Poly(vinyl acetate), cyanomethyl diphenylcarbamodithioate (PVACMDT, average Mn 5,000, PDI <1.2), poly(vinyl acetate) (PVAc, average Mw ~12,800), carbon black (powder, <45μm), and acrylonitrile (99%) were obtained from Aldrich.

2.2. Measurement

Field Emission Scanning Electron Microscopy (FE-SEM) of freeze fractured samples was performed using JSM5910, JEOL Japan. The electrical resistance was recorded using Hewlett Packard 34401A digital multimeter in four-wire mode.

2.3. Functionalization of Carbon Black

2g CB was refluxed in 100 mL of 1M HNO3 at 80°C for 4 h. The product was extracted by centrifugation. The product was washed several times with deionized water till neutral pH. Finally black powder was vacuum dried at 80°C [25].

2.4. Preparation of Poly(vinylacetate)cyanomethyl diphenylcarbamodithioate/poly(vinyl acetate)/ carbon black (PVACMDT/PVAc/CB) Composite

Different ratio of PVACMDT, PVAc, and CB powders were subjected to ultrasonic mixing for 48 h using ultrasonic mixer. Sample composition used is given in Table 1. The homogeneous mixture obtained was mixed in few drops of acrylonitrile to form a paste (Fig. 1). The PVACMDT/PVAc/CB composite paste was uniformly coated on glass plate to form a gas sensor. The glass plate was fixed on copper electrode to study the conductivity and resistivity.
Table 1. Composition of gas sensing detector produced
Figure 1. Formation of PVACMDT/PVAc/CB composite

3. Results and Discussion

3.1. Morphology STUDY

The conductivity of composite may decrease if agglomeration of carbon particles occurs in the matrix [26]. However, even dispersion and network formation by carbon black particle may enhance the conductivity of matrix. It can be assumed from the micrographs of PVACMDT/PVAc/CB composite that no agglomerates have developed (Fig. 2).
PVACMDT/PVAc/CB 1 revealed fine network formation by polymer coated tiny carbon black particle (Fig. 2A). Increasing the nanofiller content in PVACMDT/PVAc/CB 2 has shown the complex formation with some larger CB particle (Fig. 2B). However, the morphology was considerably altered for the PVACMDT/PVAc/CB 3 composition (Fig. 2C). The network of polymer coated particles was still visible in the micrograph. The over all morphology was uniform with fine dispersion of interconnected CB particle. The morphological development is obviously expected to influence the electrical properties of the composite.
Figure 2. FESEM micrographs of (A) PVACMDT/PVAc/CB 1; (B) PVACMDT/PVAc/CB 2; and (C) PVACMDT/PVAc/CB 3

3.2. Electrical Resistivity of PVACMDT/PVAc/CB Composite

The relative electrical resistivity response of composite sensor when exposed to acetone vapor is given in Fig. 3. The change in electrical resistance in different sensors was monitored, when the sensing element was exposed to gas [27]. Electrical resistivity has systematically measured for the samples (0.5 h min). Fig. 3 illustrates the resistivity dependence on the functional carbon black content. Obviously, percolation effect occurs in the composite containing higher CB wt.% (PVACMDT/PVAc/CB 3). The resistivity plot exhibits decreasing trend with filler loading. The decrease in resistively was due to continuous network formation by CB particle in polymer phase with increasing temperature. Above 0.5 g CB, continuity of polymer and filler phase was disturbed, thus resistivity was not preserved [28, 29].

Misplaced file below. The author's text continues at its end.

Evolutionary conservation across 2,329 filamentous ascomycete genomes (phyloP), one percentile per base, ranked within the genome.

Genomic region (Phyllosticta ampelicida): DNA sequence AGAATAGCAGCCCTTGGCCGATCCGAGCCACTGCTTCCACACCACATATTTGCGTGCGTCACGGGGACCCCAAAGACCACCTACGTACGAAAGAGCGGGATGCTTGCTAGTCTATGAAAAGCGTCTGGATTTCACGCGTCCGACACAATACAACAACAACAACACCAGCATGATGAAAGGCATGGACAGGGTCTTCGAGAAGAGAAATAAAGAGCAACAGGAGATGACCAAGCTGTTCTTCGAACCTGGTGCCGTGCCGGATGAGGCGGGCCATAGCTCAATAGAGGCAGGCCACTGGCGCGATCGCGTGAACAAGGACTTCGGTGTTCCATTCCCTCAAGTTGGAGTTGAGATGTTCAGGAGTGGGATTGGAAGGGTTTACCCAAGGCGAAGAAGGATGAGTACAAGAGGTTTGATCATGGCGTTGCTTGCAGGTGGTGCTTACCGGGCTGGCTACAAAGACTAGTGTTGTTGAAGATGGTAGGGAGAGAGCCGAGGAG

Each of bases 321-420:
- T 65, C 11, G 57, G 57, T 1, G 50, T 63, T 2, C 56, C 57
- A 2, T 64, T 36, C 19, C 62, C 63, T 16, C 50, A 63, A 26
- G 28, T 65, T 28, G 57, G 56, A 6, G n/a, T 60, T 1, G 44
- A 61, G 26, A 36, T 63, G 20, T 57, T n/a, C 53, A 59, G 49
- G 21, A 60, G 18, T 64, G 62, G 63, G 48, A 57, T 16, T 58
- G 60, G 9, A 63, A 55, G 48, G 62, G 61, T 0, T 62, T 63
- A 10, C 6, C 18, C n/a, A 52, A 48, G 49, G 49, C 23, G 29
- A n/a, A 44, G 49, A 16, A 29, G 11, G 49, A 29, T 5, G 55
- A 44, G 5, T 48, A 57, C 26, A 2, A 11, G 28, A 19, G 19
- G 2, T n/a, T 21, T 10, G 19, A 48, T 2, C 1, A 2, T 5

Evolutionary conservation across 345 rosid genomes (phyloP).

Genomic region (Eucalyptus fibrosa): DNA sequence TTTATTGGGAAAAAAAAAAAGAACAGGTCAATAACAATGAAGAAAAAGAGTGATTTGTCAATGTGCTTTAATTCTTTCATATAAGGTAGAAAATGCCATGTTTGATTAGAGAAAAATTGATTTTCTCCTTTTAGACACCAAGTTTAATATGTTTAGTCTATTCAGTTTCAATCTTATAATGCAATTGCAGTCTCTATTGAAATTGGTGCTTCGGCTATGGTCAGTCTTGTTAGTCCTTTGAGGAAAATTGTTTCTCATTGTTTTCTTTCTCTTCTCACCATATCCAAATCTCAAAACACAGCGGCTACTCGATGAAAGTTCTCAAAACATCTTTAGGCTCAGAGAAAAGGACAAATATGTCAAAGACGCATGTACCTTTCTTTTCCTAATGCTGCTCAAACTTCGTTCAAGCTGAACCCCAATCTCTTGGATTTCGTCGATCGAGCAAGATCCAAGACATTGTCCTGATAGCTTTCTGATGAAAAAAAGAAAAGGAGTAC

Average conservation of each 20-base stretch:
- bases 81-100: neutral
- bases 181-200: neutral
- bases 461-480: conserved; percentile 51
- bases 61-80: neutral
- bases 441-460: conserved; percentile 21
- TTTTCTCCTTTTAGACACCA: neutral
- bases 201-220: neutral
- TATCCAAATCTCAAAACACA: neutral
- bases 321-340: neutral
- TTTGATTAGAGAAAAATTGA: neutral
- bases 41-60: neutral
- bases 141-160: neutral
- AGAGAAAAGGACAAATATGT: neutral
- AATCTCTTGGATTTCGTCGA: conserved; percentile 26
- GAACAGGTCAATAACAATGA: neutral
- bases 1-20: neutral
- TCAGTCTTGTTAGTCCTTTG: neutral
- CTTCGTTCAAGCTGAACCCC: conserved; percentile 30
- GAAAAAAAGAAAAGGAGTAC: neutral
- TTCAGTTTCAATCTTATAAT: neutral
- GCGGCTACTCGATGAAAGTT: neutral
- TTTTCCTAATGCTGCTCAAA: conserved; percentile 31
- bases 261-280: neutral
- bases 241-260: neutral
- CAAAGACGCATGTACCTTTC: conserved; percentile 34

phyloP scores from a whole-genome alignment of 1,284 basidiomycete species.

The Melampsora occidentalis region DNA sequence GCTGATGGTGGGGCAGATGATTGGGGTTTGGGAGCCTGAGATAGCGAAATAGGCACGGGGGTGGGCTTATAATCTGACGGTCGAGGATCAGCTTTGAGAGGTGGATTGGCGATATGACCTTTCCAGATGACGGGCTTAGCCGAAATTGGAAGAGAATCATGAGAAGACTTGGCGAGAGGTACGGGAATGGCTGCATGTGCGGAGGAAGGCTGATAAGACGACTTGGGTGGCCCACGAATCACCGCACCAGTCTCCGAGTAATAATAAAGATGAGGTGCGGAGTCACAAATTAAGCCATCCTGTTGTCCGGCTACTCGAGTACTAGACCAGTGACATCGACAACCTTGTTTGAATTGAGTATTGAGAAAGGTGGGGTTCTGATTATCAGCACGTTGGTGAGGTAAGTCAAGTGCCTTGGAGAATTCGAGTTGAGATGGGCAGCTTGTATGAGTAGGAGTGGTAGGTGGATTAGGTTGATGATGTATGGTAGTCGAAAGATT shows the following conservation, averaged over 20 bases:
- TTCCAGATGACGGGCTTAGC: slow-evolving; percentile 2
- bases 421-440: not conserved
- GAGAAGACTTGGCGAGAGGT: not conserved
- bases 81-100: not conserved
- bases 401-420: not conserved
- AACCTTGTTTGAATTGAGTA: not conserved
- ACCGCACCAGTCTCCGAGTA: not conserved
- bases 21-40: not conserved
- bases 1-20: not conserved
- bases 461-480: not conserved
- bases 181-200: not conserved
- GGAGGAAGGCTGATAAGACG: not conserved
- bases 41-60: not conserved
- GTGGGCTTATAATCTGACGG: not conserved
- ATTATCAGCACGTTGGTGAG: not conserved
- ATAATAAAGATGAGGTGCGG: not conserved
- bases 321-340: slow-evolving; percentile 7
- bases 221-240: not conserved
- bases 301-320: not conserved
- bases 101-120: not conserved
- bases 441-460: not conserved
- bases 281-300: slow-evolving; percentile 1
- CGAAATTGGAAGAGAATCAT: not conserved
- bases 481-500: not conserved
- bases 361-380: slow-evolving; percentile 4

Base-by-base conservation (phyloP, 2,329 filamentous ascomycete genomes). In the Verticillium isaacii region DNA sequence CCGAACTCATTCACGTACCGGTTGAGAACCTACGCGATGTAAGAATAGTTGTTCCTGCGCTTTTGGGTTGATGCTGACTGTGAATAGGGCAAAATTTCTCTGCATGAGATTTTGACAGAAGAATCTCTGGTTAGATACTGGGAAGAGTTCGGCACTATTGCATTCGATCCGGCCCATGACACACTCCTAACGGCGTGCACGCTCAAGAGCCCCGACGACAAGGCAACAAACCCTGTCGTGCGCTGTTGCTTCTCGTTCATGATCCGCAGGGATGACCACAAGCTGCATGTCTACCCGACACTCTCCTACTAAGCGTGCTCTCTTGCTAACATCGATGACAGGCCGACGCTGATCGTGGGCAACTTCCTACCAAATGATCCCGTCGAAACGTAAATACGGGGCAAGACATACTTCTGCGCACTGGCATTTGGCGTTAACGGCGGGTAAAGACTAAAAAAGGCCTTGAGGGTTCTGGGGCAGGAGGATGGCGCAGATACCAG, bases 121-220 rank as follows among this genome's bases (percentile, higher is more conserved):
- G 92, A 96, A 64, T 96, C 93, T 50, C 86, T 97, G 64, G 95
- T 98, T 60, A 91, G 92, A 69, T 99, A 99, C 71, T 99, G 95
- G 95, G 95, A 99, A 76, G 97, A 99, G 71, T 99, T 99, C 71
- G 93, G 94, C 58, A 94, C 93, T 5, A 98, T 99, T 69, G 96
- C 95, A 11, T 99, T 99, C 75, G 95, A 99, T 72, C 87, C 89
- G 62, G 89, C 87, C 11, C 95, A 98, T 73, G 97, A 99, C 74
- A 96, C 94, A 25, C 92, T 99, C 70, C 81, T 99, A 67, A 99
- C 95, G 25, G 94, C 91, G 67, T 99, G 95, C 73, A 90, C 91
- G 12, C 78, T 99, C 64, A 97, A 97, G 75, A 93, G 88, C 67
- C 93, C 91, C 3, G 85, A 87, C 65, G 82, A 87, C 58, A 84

Figure 3. Dependence of resistivity on CB content

3.3. Electrical Conductivity of PVACMDT/PVAc/CB Composite

The relative electrical conductivity response of composite sensor with acetone vapor was also studied. Increasing amount of CB demonstrated increase in percolation threshold of these composite. Fig. 4 shows that the CB dispersion was almost perfectly continuous, even when higher CB content was added. Nevertheless, 0.5g CB was sufficient to form highly continuous phase for the production of electrically conductive composites. In the case of higher filler loading, composite was not adequately conducting due to the aggregation of particulate. Here, percolation threshold as well as conductivity of the composite tends to decrease [30-33].
Figure 4. Dependence of conductivity on CB content

4. Conclusions

The ultrasonic mixing was used as an effective method to prepare novel poly(vinylacetate)cyanomethyl diphenylcarbamodithioate, poly(vinyl acetate) and CB-based composite. The material was used to prepare sensing electrode. The FESEM analysis revealed improved homogeneity and network formation. The composite mixture with higher CB content showed improved percolation and conductivity, while reduced resisitivity in electrode. However, beyond certain CB conc. (0.6 g), the percolation and conductivity tend to decrease. The results have shown that PVACMDT/PVAc/CB composite has potential for detecting gas vapors.